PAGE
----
Received: by alpheratz.cpm.aca.mmu.ac.uk id JAA22192 (8.6.9/5.3[ref firstname.lastname@example.org] for cpm.aca.mmu.ac.uk from email@example.com); Thu, 24 Jan 2002 09:10:50 GMT Message-Id: <firstname.lastname@example.org> X-Sender: email@example.com X-Mailer: QUALCOMM Windows Eudora Version 5.1 Date: Thu, 24 Jan 2002 04:08:18 -0500 To: firstname.lastname@example.org From: Keith Henson <email@example.com> Subject: Re: necessity of mental memes In-Reply-To: <200201230401.g0N41ER03276@mail13.bigmailbox.com> Content-Type: text/plain; charset="us-ascii"; format=flowed Sender: firstname.lastname@example.org Precedence: bulk Reply-To: email@example.com
At 08:01 PM 22/01/02 -0800, "Joe Dees" <firstname.lastname@example.org>
> >Date: Tue, 22 Jan 2002 22:04:40 -0500
> > email@example.com Keith Henson <firstname.lastname@example.org> Re: necessity of
> mental memesReply-To: email@example.com
> >Susan is *technically* right on this point. It is the direct consequence
> >of the fact that everything is either directly caused by something else or
> >the result of a random event.
>I consider it patently absurd to assert that every flickering thought and
>every crystal pattern on every snowflake, every wind current and the
>topography of every grain of sand was written in the fabric of the
>universe one Planck instant after the Big Bang.
So do I. But note that random is included.
Joe, this is one of those cases where if you take another viewpoint, the
problem might make more sense. Consider driving down a road. From your
viewpoint, *anything* could happen, rabbits run across the road, an
airplane land on the road ahead, etc. Now consider it from the viewpoint
of a person far overhead making a film. Now consider it from the viewpoint
of someone watching that film later. They will see the chain of events
where too much head wind and not filling the tanks caused an aircraft to
land on the road in front of your car. The problem is that unless you
grant some "outside the universe" cause to human brains, then everything
they do is either the result of a causal sequence or random effects. (I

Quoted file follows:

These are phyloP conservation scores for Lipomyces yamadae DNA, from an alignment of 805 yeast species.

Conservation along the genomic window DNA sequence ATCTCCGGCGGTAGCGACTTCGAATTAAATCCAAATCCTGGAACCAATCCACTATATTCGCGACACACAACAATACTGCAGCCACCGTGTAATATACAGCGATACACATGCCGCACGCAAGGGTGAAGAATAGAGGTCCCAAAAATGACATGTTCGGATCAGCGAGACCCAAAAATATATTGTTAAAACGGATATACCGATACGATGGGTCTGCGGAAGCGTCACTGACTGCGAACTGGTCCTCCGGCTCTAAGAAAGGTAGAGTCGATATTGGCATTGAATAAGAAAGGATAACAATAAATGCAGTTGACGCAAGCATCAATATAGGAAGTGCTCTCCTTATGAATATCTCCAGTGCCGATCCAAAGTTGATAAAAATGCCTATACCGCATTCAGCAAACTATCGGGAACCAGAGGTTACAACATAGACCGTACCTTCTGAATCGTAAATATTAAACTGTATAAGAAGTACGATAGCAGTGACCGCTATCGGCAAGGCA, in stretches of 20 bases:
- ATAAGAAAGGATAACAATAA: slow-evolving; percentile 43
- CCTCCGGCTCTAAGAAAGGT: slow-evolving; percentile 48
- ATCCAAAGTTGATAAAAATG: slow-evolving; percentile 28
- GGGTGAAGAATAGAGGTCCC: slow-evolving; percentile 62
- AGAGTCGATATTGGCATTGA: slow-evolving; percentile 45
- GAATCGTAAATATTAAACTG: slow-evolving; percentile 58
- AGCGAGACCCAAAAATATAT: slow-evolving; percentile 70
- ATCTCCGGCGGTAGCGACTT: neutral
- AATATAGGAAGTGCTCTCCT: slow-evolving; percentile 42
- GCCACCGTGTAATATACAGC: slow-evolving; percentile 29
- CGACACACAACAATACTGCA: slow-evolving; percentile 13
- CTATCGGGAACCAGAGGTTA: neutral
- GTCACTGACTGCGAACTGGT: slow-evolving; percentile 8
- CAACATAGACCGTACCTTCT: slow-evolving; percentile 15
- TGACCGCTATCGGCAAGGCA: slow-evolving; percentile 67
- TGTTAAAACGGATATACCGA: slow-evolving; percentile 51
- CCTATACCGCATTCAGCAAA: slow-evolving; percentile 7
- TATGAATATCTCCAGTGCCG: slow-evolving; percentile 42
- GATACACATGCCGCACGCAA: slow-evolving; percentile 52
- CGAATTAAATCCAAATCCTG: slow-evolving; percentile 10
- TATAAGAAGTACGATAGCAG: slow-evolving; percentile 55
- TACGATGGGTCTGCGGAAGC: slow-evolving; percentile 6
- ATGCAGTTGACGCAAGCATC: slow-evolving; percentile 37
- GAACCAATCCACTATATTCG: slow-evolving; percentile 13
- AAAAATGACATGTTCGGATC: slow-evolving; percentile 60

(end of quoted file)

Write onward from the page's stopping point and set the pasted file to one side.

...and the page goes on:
lump quantum effects in with random.)
Now, what is the practical consequence of this?
Let me give you another even stranger viewpoint to ponder, one I used to
pull Hans Moravec's leg at that long ago A-life conference. Hans had a
manuscript copy of *Mind Children" in his hand and was enthusiastically
talking about the continuing development of computers and where we could
eventually be able to have computers able to support a human scale
I stopped him and asked him if he had considered how unlikely it was that
this was the first time we had had this conversation? Hans looked utterly
blank (because it had been a few years since the previous time we talked)
until I explained that he should take the drop in cost of computer cycles
much further, to the point a future version of the Society for Creative
Anachronism would simulate the entire 20th century! Of course if they did
it once, they would likely run it *many* times, so the chances were next to
zero that this was the first time we had had this conversation. (Hans took
my off the cuff story spinning seriously enough that I think it wound up in
a subsequent book of his.)
Now, what is the practical consequence of this?
To answer both of these, nothing.
In the first case, you just have to be ready to dodge planes or deal with
rabbits or whatever come your way as you drive down the road. You just
don't know enough about the rest of the system, nor can you learn enough to
change your driving habits.
In the second, if we are in a simulation, there is nothing we can do about
it. We just have to do the best we can with the cards we are dealt.
Now to show you that--even if you think like I do--the universe is wired up
such that what we do is the result of either random or causal effects, you
can (like I do) still work toward distant goals, knowing they may not
happen or may be inevitable. Of course, one way to be sure they don't
happen is to sit on your fanny!
Far Edge Party: One of the main problems of exploring the stellar systems
of the galaxy even for very advanced civilizations is that a serial journey
even at the speed of light would take so long time that most of the stars
would have died during the journey. One solution is to parallelize the
problem: the explorer travels to a new system, creates a number of copies
(xoxes) of himself and sends them to other systems, while he remains behind
exploring the system (this is a variant of exploring the galaxy using von
Neumann machines). After around 10 million years, when all of the galaxy
has been explored, the explorers gather together at a prearranged place,
and exchange or merge their memories ("The Far Edge Party"). This was
proposed by Keith Henson as a possible method for a single individual to
visit all of the galaxy within a reasonable time. See also excerpt from the
Great Mambo Chicken by Ed Regis, which describes the party.
[There are two typos in the above. Dedicated explores would explore,
duplicate and leave. And assuming 0.5 c, it would only take about 1/4
million years. I expect in excess of 50 trillion people to show up for the
party. You are all invited. :-) Keith Henson]
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